Both the market share for IE and Firefox has been on the decline as of late, whilst Chrome and Safari have taken advantage of the enlightened user awareness of alternative browsers.  Google certainly have made the most of this with their recent dip into television advertising which highlights the benefits of Google and Chrome together.  A couple of things that Google has been shouting about is speed and security.  The other browsers historically have had problems with both of these areas, so it's all about taking advantage.  And to be fair to Google, Chrome is very, very fast.  When Apple ported Safari across to Windows, they made big statements about the browsing experience, with speed being one of these areas although they have been very quiet as of late, almost standing still watching the others slug it out.

Google really won't be giving up on this one.  Logically, Google has more to gain from any of the other three companies listed as Chrome is essentially a base product for all of their other products.  Firstly there is the new Chromebook which in my opinion really is a mile away from being a full consumer product.  I'll do a Google here and call the Chromebook a beta product, because essentially that is what it is.  It's not a spot on either a Windows 7 or an OSX laptop but that's another story for another day.  Next, it links in with Android, which again has made massive inroads in the smartphone market.  Then there is the biggest product, search.  This is where Google makes its money and it comes from advertising, sponsored links and affiliate links.

So really, it's all about the money, and Google are good at making money.

I'm still thinking though that Internet Explorer will be king for a while to come yet.  Not only have they released a good browser as of late, there are plans for Internet Explorer 10 which take on more of the HTML5 and CSS3 specifications. With this, I expect that they will stay static with their market share, or even gain some back.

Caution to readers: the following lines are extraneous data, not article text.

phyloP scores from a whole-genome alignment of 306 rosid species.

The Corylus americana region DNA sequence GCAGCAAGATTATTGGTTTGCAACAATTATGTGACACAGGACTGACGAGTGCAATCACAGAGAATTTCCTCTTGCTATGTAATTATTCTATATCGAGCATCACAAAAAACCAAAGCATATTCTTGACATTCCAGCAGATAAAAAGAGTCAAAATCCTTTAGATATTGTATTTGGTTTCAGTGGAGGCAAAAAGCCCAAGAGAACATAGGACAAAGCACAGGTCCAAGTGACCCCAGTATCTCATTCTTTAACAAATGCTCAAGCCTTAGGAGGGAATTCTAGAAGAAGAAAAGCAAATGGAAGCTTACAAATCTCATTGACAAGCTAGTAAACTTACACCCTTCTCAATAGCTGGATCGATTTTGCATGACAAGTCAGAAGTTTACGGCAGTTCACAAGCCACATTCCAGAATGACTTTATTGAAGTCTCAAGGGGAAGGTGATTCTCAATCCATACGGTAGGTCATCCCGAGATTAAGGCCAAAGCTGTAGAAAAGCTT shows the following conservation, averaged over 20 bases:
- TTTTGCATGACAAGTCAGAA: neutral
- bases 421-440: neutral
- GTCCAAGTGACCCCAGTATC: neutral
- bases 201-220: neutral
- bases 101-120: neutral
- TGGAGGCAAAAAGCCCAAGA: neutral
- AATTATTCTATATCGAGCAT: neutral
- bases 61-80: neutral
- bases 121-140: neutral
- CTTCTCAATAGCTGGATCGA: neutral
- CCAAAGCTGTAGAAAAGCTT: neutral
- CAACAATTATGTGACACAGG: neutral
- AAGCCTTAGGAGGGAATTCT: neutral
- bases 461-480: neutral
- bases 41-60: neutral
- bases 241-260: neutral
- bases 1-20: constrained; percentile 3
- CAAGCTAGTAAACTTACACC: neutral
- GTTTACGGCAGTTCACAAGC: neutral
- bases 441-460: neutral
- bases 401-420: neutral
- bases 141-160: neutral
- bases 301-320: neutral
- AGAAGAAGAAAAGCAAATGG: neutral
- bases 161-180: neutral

So back to Firefox.  They really are taking a kicking at the moment.  Yes they are still second globally, but for how long?  They won't be losing third place to Apple, and they won't be getting first place either.  They need to do some work I think!

Wednesday, 3 August 2011

SQL Server and Dynamic Memory

Since our move to Hyper-V and the addition of Service Pack 1 for Windows Server 2008r2, the addition of Dynamic memory has helped us vastly manage the resources within our virtual servers much better.  For those who don't know, Dynamic Memory is where the memory utilised in virtual environments can be changed dynamically while the virtual machine is running.  For this to work the OS needs to be aware and it is something that SP1 does nicely for us.

I came across something odd a few weeks ago after deploying a new virtual machine running SQL Server 2008 Standard Edition.  The server had plenty of resources as the OS was able to utilise much more memory as and when it was needed.  The problem was that the SQL Server would fall over without notice.  After reading through the logs, it soon became apparent that the SQL Server would continuously keep running out of memory.  The virtual machine has its settings set to a minimum of 512mb of memory, which will balloon when it is required.  The problem is that the standard edition of SQL Server uses a fixed amount of memory from the OS when it's running and it's not able to ask for more resources.  The only editions that can utilise Hot Memory are the Enterprise and Datacenter editions.

So the moral of the story is that the next time you install your SQL Server and you are running on the Hyper-V platform, it always almost certainly will benefit you to install the Enterprise edition so that you don't need to set your virtual machine to use a much higher fixed memory that the other virtual machines running within that pool can't use.